Fans of David Cronenberg's squirmy imagery may feel partially disoriented by "Spider," which contains neither teeth-firing guns nor vaginal orifices gaping from men's chests. The closest thing to the director's trademark biological subversion is a scene in which an English housewife favors her family with a meal that looks like a thick, gelatinous eel coiled tightly in a bowl. And even that quietly revolting dinnertime scenario may be a delusion.
What "Spider" has -- in spades -- is an unutterably sad representation of mental illness. Star Ralph Fiennes, in a landmark performance of purposeful unintelligibility, staggers and mutters his way through the pathetic role of Dennis "Spider" Cleg, a mental patient released into the cruelly neutral environment of a boarding house located in his old neighborhood. Allowed to wander the streets unaccompanied, "Spider" takes a running inventory of his tortured past, revisiting the sites (and sights) of former humiliations. The movie envisions him as a spectator to his own history, skulking in doorways and peering in windows while the imagined ghosts of his father (Gabriel Byrne), his mother (Miranda Richardson) and his prepubescent self (Bradley Hall) rejoin their dance of familial disintegration.
The crux of the endeavor lies in divining just which domestic cataclysm sent Spider spiraling away from normalcy and into an adulthood of crippling anxiety (or, conversely, how much preexisting schizophrenia may have exacerbated his troubles in the first place). As an enigma, it's a bit too easy to crack, with Patrick McGrath's clinically paced script (adapted from his novel) sometimes failing to remain far enough ahead of the audience. But that's about the only criticism possible of "Spider," which is strewn with clever subtleties that play on the delusional main character's unreliability as a narrator. To wit: Keep your eyes peeled for the frequent appearances of Richardson -- and not always in her expected role.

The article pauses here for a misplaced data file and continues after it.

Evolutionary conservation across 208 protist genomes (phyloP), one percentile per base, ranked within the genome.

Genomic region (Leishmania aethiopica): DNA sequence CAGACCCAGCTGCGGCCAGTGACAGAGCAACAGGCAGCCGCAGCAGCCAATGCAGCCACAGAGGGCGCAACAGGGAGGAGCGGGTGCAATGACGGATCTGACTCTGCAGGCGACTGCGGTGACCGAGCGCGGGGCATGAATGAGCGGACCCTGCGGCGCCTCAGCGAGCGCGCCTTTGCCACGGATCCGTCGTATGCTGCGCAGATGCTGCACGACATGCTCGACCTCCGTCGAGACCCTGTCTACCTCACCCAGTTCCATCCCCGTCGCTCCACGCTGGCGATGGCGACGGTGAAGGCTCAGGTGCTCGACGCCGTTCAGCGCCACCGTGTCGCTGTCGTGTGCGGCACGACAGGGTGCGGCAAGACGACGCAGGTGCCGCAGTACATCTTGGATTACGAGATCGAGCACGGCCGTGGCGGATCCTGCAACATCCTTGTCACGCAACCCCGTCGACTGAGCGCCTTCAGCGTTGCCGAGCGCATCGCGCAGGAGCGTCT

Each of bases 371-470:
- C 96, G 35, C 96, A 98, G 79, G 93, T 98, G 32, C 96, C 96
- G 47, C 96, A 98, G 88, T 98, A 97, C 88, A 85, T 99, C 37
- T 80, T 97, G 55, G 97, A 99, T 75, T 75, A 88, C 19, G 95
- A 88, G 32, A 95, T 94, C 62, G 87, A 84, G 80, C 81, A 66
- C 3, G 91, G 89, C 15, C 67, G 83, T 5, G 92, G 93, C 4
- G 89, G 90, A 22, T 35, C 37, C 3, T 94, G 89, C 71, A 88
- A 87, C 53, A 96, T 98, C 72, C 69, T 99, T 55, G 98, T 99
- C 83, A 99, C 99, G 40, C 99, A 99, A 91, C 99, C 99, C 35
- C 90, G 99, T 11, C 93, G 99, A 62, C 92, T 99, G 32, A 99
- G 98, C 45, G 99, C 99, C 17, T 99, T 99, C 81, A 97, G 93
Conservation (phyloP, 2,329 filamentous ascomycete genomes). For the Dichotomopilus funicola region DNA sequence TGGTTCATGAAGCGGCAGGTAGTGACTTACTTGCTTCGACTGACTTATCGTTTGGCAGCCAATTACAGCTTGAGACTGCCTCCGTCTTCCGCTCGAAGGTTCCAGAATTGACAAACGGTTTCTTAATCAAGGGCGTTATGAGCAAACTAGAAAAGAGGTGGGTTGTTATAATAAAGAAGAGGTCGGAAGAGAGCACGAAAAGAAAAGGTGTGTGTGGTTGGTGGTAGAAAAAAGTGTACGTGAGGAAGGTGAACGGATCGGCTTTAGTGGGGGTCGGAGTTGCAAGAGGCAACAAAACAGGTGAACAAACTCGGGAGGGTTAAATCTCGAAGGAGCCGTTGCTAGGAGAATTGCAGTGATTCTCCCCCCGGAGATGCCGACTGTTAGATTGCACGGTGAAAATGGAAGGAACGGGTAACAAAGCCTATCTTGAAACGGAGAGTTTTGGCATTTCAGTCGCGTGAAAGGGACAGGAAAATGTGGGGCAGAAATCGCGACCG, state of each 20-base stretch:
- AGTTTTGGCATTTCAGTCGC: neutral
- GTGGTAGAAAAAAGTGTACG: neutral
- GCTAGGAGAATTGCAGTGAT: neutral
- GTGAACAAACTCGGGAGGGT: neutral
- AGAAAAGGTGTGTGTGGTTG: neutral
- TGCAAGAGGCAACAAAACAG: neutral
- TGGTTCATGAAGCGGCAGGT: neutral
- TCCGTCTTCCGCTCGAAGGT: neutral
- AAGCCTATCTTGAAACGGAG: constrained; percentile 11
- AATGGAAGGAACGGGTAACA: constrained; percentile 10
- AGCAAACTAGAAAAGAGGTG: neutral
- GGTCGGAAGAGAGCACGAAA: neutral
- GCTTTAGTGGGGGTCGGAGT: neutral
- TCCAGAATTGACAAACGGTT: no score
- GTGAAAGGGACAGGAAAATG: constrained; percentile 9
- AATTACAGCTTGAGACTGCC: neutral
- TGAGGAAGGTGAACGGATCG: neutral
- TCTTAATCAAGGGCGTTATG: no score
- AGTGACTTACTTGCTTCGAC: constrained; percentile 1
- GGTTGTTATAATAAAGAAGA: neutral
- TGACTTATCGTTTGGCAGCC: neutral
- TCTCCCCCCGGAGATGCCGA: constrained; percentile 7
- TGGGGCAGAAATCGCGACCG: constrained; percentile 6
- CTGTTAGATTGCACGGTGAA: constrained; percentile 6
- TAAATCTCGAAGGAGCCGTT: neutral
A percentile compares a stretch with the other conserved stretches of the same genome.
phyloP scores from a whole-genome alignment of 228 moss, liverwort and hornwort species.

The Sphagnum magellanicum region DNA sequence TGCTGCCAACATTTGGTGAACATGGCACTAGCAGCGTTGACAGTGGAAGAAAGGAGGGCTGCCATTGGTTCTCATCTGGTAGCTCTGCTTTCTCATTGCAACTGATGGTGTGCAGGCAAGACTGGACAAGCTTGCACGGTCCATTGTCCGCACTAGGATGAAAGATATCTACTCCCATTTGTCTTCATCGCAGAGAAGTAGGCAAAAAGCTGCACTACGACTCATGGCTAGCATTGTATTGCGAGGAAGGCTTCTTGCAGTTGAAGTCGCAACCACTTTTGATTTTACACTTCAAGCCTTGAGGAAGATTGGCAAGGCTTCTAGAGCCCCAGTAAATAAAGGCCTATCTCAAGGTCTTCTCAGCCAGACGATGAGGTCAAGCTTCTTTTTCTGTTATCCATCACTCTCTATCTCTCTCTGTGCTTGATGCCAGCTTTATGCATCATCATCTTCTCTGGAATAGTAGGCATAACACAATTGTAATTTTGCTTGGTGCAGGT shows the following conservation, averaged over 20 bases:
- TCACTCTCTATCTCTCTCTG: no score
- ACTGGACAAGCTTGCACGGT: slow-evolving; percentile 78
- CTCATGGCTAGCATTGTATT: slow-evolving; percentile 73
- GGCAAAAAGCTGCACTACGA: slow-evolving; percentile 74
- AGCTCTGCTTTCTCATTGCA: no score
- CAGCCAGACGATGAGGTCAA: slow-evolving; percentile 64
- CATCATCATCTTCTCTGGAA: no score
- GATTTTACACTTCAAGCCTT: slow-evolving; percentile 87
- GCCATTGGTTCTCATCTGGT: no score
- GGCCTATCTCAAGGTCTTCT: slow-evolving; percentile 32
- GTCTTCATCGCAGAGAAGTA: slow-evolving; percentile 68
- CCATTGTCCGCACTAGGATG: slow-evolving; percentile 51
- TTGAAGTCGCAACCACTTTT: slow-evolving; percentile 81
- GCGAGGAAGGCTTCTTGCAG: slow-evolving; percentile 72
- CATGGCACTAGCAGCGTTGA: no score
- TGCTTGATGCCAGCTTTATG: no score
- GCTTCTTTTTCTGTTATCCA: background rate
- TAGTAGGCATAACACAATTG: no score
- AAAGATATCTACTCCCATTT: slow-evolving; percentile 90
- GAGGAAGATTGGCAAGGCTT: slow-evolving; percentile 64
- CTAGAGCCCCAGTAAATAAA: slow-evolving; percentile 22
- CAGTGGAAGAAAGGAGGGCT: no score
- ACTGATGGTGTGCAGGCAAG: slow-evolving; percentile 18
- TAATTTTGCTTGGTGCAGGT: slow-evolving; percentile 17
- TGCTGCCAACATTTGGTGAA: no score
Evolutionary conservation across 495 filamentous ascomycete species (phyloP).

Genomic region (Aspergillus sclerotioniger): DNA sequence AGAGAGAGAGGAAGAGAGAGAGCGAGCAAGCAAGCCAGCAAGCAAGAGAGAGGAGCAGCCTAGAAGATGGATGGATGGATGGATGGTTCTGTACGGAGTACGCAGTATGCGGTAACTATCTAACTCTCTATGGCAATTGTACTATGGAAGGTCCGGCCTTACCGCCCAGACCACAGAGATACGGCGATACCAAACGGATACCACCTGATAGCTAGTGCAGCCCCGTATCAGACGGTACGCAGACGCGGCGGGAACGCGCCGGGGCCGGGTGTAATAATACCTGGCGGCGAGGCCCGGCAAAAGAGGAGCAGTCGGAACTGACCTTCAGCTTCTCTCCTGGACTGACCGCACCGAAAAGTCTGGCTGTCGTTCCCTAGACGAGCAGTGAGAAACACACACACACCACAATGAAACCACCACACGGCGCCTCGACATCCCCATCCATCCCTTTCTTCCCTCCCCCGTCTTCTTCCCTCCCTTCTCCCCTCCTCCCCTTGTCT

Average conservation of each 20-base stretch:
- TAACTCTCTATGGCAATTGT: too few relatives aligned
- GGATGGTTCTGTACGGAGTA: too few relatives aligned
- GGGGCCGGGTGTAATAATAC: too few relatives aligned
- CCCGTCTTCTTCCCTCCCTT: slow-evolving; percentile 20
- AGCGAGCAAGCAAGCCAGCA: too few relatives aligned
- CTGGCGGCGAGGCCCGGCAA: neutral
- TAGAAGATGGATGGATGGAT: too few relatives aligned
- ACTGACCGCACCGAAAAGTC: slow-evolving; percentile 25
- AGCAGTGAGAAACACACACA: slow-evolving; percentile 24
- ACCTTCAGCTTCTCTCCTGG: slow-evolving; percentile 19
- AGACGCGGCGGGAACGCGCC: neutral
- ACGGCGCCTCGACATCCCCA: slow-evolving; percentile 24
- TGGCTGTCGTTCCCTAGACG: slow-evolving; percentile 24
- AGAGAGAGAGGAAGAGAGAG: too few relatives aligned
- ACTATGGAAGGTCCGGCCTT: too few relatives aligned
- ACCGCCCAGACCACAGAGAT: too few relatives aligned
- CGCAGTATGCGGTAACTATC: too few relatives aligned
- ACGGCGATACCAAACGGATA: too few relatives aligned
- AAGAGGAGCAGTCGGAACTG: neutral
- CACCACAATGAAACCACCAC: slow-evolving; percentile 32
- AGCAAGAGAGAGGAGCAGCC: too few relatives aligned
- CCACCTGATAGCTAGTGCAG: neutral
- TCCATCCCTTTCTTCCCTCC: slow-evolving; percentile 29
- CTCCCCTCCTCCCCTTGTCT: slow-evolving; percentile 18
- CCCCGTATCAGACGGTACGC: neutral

Andrew Sanders' production design elevates Spider's dismal, dreary surroundings to the stuff of high art. Even a recurring web motif comes across as iconic rather than facile. But the film is no mere visual exercise, putting highly empathic acting in the service of an involving subject. Fiennes will reap the most notice for his largely wordless portrayal; still, one shouldn't discount the strong showing by John Neville (star of "The Adventures of Baron Munchausen") as a fellow boarder who reaches out to Spider with all the humane concern his own madness will allow. Watching those two try to effect something approaching genuine communication is the tragic sideshow that helps give Spider its dramatic legs.